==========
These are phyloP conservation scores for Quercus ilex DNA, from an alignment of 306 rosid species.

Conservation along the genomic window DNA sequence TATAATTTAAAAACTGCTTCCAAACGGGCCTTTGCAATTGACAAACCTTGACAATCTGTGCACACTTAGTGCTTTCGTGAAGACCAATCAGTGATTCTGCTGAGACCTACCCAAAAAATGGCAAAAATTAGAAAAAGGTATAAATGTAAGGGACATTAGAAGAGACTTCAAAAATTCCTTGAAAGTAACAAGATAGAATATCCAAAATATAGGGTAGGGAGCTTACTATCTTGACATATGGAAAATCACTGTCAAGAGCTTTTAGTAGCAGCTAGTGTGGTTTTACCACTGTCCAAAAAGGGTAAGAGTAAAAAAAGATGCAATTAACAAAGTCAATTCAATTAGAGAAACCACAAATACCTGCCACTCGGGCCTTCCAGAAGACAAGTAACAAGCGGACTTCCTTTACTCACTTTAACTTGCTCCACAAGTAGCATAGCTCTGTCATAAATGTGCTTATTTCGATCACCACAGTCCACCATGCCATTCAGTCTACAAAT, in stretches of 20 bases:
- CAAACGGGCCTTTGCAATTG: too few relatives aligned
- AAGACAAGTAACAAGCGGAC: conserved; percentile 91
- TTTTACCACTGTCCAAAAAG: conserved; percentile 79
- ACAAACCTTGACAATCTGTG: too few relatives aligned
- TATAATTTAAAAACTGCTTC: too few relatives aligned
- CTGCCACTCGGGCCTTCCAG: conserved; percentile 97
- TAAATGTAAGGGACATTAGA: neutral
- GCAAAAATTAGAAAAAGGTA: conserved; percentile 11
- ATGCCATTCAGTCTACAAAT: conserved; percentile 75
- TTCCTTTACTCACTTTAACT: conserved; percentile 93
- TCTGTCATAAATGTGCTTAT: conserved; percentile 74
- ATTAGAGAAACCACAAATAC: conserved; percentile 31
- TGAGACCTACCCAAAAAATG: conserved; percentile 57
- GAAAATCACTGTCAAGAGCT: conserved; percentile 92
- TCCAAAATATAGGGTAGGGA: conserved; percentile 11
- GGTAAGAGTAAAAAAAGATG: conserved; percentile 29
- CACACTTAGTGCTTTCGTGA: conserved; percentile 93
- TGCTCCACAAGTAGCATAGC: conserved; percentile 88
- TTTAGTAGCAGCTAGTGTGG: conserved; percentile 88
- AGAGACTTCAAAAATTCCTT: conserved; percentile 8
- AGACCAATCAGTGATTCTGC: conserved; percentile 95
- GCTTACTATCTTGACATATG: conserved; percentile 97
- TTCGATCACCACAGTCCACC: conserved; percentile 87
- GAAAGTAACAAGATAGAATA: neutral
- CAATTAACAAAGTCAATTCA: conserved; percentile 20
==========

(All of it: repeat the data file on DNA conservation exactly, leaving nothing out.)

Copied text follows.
These are phyloP conservation scores for Quercus ilex DNA, from an alignment of 306 rosid species.

Conservation along the genomic window DNA sequence TATAATTTAAAAACTGCTTCCAAACGGGCCTTTGCAATTGACAAACCTTGACAATCTGTGCACACTTAGTGCTTTCGTGAAGACCAATCAGTGATTCTGCTGAGACCTACCCAAAAAATGGCAAAAATTAGAAAAAGGTATAAATGTAAGGGACATTAGAAGAGACTTCAAAAATTCCTTGAAAGTAACAAGATAGAATATCCAAAATATAGGGTAGGGAGCTTACTATCTTGACATATGGAAAATCACTGTCAAGAGCTTTTAGTAGCAGCTAGTGTGGTTTTACCACTGTCCAAAAAGGGTAAGAGTAAAAAAAGATGCAATTAACAAAGTCAATTCAATTAGAGAAACCACAAATACCTGCCACTCGGGCCTTCCAGAAGACAAGTAACAAGCGGACTTCCTTTACTCACTTTAACTTGCTCCACAAGTAGCATAGCTCTGTCATAAATGTGCTTATTTCGATCACCACAGTCCACCATGCCATTCAGTCTACAAAT, in stretches of 20 bases:
- CAAACGGGCCTTTGCAATTG: too few relatives aligned
- AAGACAAGTAACAAGCGGAC: conserved; percentile 91
- TTTTACCACTGTCCAAAAAG: conserved; percentile 79
- ACAAACCTTGACAATCTGTG: too few relatives aligned
- TATAATTTAAAAACTGCTTC: too few relatives aligned
- CTGCCACTCGGGCCTTCCAG: conserved; percentile 97
- TAAATGTAAGGGACATTAGA: neutral
- GCAAAAATTAGAAAAAGGTA: conserved; percentile 11
- ATGCCATTCAGTCTACAAAT: conserved; percentile 75
- TTCCTTTACTCACTTTAACT: conserved; percentile 93
- TCTGTCATAAATGTGCTTAT: conserved; percentile 74
- ATTAGAGAAACCACAAATAC: conserved; percentile 31
- TGAGACCTACCCAAAAAATG: conserved; percentile 57
- GAAAATCACTGTCAAGAGCT: conserved; percentile 92
- TCCAAAATATAGGGTAGGGA: conserved; percentile 11
- GGTAAGAGTAAAAAAAGATG: conserved; percentile 29
- CACACTTAGTGCTTTCGTGA: conserved; percentile 93
- TGCTCCACAAGTAGCATAGC: conserved; percentile 88
- TTTAGTAGCAGCTAGTGTGG: conserved; percentile 88
- AGAGACTTCAAAAATTCCTT: conserved; percentile 8
- AGACCAATCAGTGATTCTGC: conserved; percentile 95
- GCTTACTATCTTGACATATG: conserved; percentile 97
- TTCGATCACCACAGTCCACC: conserved; percentile 87
- GAAAGTAACAAGATAGAATA: neutral
- CAATTAACAAAGTCAATTCA: conserved; percentile 20